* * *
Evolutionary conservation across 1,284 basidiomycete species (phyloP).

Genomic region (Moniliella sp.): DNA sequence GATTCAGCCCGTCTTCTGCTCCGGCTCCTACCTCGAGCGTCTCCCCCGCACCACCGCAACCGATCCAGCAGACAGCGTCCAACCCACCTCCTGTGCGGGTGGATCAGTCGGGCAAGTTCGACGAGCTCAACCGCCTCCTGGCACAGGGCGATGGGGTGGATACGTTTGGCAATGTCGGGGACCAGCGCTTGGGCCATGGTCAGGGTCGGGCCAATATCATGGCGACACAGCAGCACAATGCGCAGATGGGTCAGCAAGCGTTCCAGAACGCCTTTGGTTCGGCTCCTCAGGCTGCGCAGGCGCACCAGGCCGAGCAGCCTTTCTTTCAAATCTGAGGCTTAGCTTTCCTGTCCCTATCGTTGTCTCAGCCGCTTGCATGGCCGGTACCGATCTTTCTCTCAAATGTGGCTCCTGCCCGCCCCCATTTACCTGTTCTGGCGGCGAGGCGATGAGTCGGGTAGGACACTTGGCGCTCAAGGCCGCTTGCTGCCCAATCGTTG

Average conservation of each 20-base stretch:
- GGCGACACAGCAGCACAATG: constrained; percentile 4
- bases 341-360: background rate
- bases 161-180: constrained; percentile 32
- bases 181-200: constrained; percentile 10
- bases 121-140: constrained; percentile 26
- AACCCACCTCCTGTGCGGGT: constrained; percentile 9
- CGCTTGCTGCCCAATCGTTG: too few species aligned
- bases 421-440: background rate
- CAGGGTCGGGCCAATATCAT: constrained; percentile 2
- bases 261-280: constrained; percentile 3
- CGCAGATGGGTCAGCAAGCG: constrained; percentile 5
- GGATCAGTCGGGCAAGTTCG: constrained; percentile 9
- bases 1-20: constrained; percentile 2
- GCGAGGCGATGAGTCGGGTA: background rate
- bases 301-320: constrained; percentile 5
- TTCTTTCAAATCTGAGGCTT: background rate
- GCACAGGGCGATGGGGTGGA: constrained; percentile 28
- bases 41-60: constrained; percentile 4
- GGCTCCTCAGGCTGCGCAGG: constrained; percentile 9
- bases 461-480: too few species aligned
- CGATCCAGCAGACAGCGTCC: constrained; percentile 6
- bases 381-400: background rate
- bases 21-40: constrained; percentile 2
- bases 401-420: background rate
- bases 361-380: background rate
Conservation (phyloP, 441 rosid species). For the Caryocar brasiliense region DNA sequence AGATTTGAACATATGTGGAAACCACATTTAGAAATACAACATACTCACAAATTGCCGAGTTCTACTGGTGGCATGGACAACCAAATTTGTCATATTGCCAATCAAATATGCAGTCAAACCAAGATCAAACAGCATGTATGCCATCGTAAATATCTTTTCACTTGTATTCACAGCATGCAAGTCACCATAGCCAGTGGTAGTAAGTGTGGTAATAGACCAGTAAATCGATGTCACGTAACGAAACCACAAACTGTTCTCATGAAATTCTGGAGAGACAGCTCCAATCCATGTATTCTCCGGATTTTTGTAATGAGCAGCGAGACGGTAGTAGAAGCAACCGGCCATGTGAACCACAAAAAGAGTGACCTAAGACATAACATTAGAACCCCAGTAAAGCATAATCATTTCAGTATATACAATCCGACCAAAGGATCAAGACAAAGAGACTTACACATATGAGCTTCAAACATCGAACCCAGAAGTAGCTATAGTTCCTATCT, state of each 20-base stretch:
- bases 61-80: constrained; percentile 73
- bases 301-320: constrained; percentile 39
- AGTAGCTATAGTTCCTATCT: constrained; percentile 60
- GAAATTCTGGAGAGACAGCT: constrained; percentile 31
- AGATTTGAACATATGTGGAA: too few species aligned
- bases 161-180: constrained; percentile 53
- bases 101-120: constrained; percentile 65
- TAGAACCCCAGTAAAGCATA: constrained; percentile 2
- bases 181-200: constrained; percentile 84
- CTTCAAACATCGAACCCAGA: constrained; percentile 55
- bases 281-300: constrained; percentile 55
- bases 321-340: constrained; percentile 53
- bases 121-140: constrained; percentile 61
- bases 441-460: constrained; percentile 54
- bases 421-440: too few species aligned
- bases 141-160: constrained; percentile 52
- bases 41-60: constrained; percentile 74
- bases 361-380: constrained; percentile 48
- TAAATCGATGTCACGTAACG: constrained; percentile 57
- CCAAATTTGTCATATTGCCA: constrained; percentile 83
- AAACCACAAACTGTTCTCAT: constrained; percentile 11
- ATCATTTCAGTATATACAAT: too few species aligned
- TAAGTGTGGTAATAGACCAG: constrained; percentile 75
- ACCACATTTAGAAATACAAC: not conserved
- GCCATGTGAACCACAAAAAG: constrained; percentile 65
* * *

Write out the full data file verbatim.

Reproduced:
Evolutionary conservation across 1,284 basidiomycete species (phyloP).

Genomic region (Moniliella sp.): DNA sequence GATTCAGCCCGTCTTCTGCTCCGGCTCCTACCTCGAGCGTCTCCCCCGCACCACCGCAACCGATCCAGCAGACAGCGTCCAACCCACCTCCTGTGCGGGTGGATCAGTCGGGCAAGTTCGACGAGCTCAACCGCCTCCTGGCACAGGGCGATGGGGTGGATACGTTTGGCAATGTCGGGGACCAGCGCTTGGGCCATGGTCAGGGTCGGGCCAATATCATGGCGACACAGCAGCACAATGCGCAGATGGGTCAGCAAGCGTTCCAGAACGCCTTTGGTTCGGCTCCTCAGGCTGCGCAGGCGCACCAGGCCGAGCAGCCTTTCTTTCAAATCTGAGGCTTAGCTTTCCTGTCCCTATCGTTGTCTCAGCCGCTTGCATGGCCGGTACCGATCTTTCTCTCAAATGTGGCTCCTGCCCGCCCCCATTTACCTGTTCTGGCGGCGAGGCGATGAGTCGGGTAGGACACTTGGCGCTCAAGGCCGCTTGCTGCCCAATCGTTG

Average conservation of each 20-base stretch:
- GGCGACACAGCAGCACAATG: constrained; percentile 4
- bases 341-360: background rate
- bases 161-180: constrained; percentile 32
- bases 181-200: constrained; percentile 10
- bases 121-140: constrained; percentile 26
- AACCCACCTCCTGTGCGGGT: constrained; percentile 9
- CGCTTGCTGCCCAATCGTTG: too few species aligned
- bases 421-440: background rate
- CAGGGTCGGGCCAATATCAT: constrained; percentile 2
- bases 261-280: constrained; percentile 3
- CGCAGATGGGTCAGCAAGCG: constrained; percentile 5
- GGATCAGTCGGGCAAGTTCG: constrained; percentile 9
- bases 1-20: constrained; percentile 2
- GCGAGGCGATGAGTCGGGTA: background rate
- bases 301-320: constrained; percentile 5
- TTCTTTCAAATCTGAGGCTT: background rate
- GCACAGGGCGATGGGGTGGA: constrained; percentile 28
- bases 41-60: constrained; percentile 4
- GGCTCCTCAGGCTGCGCAGG: constrained; percentile 9
- bases 461-480: too few species aligned
- CGATCCAGCAGACAGCGTCC: constrained; percentile 6
- bases 381-400: background rate
- bases 21-40: constrained; percentile 2
- bases 401-420: background rate
- bases 361-380: background rate
Conservation (phyloP, 441 rosid species). For the Caryocar brasiliense region DNA sequence AGATTTGAACATATGTGGAAACCACATTTAGAAATACAACATACTCACAAATTGCCGAGTTCTACTGGTGGCATGGACAACCAAATTTGTCATATTGCCAATCAAATATGCAGTCAAACCAAGATCAAACAGCATGTATGCCATCGTAAATATCTTTTCACTTGTATTCACAGCATGCAAGTCACCATAGCCAGTGGTAGTAAGTGTGGTAATAGACCAGTAAATCGATGTCACGTAACGAAACCACAAACTGTTCTCATGAAATTCTGGAGAGACAGCTCCAATCCATGTATTCTCCGGATTTTTGTAATGAGCAGCGAGACGGTAGTAGAAGCAACCGGCCATGTGAACCACAAAAAGAGTGACCTAAGACATAACATTAGAACCCCAGTAAAGCATAATCATTTCAGTATATACAATCCGACCAAAGGATCAAGACAAAGAGACTTACACATATGAGCTTCAAACATCGAACCCAGAAGTAGCTATAGTTCCTATCT, state of each 20-base stretch:
- bases 61-80: constrained; percentile 73
- bases 301-320: constrained; percentile 39
- AGTAGCTATAGTTCCTATCT: constrained; percentile 60
- GAAATTCTGGAGAGACAGCT: constrained; percentile 31
- AGATTTGAACATATGTGGAA: too few species aligned
- bases 161-180: constrained; percentile 53
- bases 101-120: constrained; percentile 65
- TAGAACCCCAGTAAAGCATA: constrained; percentile 2
- bases 181-200: constrained; percentile 84
- CTTCAAACATCGAACCCAGA: constrained; percentile 55
- bases 281-300: constrained; percentile 55
- bases 321-340: constrained; percentile 53
- bases 121-140: constrained; percentile 61
- bases 441-460: constrained; percentile 54
- bases 421-440: too few species aligned
- bases 141-160: constrained; percentile 52
- bases 41-60: constrained; percentile 74
- bases 361-380: constrained; percentile 48
- TAAATCGATGTCACGTAACG: constrained; percentile 57
- CCAAATTTGTCATATTGCCA: constrained; percentile 83
- AAACCACAAACTGTTCTCAT: constrained; percentile 11
- ATCATTTCAGTATATACAAT: too few species aligned
- TAAGTGTGGTAATAGACCAG: constrained; percentile 75
- ACCACATTTAGAAATACAAC: not conserved
- GCCATGTGAACCACAAAAAG: constrained; percentile 65